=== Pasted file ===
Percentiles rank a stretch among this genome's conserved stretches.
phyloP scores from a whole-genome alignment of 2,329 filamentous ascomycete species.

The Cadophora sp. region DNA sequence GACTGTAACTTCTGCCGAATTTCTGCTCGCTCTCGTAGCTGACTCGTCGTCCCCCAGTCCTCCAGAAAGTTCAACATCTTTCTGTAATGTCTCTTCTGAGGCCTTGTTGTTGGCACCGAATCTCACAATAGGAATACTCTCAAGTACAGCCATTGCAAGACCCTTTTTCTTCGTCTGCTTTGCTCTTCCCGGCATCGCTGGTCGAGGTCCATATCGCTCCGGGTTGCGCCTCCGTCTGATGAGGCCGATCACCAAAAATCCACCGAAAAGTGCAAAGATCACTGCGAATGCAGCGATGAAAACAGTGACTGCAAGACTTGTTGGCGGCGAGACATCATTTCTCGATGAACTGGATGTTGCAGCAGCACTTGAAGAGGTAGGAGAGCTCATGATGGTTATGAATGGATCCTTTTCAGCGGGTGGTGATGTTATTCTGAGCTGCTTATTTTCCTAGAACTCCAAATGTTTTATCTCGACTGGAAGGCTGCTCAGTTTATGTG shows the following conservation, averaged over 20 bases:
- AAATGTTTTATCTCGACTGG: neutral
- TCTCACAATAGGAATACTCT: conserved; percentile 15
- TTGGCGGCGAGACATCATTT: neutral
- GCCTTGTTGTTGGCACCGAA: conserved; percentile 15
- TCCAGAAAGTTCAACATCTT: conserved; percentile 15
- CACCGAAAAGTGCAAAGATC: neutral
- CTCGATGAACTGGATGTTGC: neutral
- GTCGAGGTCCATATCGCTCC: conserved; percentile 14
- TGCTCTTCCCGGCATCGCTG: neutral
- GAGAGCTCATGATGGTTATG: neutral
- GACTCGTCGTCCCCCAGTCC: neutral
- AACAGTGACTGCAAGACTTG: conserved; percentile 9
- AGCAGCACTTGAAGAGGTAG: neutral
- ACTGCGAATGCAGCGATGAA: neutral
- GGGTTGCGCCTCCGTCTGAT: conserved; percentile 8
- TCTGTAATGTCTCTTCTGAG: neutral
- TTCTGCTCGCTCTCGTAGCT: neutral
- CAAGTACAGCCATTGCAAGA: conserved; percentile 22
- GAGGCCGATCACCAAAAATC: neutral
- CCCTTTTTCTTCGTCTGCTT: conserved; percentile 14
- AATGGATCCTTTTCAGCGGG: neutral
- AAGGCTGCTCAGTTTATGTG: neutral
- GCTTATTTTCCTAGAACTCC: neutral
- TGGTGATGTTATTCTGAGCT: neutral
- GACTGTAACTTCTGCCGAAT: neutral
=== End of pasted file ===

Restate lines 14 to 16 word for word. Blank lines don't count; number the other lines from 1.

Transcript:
- GACTCGTCGTCCCCCAGTCC: neutral
- AACAGTGACTGCAAGACTTG: conserved; percentile 9
- AGCAGCACTTGAAGAGGTAG: neutral